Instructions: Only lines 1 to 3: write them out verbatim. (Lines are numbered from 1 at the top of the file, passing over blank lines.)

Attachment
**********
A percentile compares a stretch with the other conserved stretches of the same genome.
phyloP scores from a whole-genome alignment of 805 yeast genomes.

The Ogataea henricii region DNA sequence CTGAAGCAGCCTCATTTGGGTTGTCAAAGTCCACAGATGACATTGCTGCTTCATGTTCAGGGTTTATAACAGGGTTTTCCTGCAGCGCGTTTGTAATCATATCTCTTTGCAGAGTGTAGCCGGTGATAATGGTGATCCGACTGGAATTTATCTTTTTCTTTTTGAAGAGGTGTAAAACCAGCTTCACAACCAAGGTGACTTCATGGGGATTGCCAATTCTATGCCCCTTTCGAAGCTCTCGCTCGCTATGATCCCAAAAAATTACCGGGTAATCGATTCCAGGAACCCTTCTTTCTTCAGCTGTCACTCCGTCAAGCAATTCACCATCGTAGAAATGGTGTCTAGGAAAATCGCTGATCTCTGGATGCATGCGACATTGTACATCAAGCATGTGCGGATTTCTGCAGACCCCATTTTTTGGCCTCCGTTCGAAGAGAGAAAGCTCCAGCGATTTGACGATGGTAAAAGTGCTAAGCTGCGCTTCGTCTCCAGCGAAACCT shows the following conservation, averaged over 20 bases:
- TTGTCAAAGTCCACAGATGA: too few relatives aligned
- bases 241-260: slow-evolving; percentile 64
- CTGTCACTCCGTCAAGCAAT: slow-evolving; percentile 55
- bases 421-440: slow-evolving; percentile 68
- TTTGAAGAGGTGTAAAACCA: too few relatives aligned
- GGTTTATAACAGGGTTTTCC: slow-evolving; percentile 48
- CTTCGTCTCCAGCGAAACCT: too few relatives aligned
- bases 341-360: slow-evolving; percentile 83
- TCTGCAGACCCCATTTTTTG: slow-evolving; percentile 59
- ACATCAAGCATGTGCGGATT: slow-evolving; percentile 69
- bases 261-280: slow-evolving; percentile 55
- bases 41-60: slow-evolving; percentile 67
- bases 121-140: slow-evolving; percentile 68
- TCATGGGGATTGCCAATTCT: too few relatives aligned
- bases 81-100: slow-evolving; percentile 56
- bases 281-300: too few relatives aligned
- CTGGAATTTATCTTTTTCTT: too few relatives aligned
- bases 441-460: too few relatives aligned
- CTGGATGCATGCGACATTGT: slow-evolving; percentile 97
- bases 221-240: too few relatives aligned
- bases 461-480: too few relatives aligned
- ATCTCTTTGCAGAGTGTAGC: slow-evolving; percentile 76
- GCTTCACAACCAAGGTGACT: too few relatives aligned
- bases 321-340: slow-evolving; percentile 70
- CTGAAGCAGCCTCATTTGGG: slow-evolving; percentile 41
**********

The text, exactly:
A percentile compares a stretch with the other conserved stretches of the same genome.
phyloP scores from a whole-genome alignment of 805 yeast genomes.

The Ogataea henricii region DNA sequence CTGAAGCAGCCTCATTTGGGTTGTCAAAGTCCACAGATGACATTGCTGCTTCATGTTCAGGGTTTATAACAGGGTTTTCCTGCAGCGCGTTTGTAATCATATCTCTTTGCAGAGTGTAGCCGGTGATAATGGTGATCCGACTGGAATTTATCTTTTTCTTTTTGAAGAGGTGTAAAACCAGCTTCACAACCAAGGTGACTTCATGGGGATTGCCAATTCTATGCCCCTTTCGAAGCTCTCGCTCGCTATGATCCCAAAAAATTACCGGGTAATCGATTCCAGGAACCCTTCTTTCTTCAGCTGTCACTCCGTCAAGCAATTCACCATCGTAGAAATGGTGTCTAGGAAAATCGCTGATCTCTGGATGCATGCGACATTGTACATCAAGCATGTGCGGATTTCTGCAGACCCCATTTTTTGGCCTCCGTTCGAAGAGAGAAAGCTCCAGCGATTTGACGATGGTAAAAGTGCTAAGCTGCGCTTCGTCTCCAGCGAAACCT shows the following conservation, averaged over 20 bases: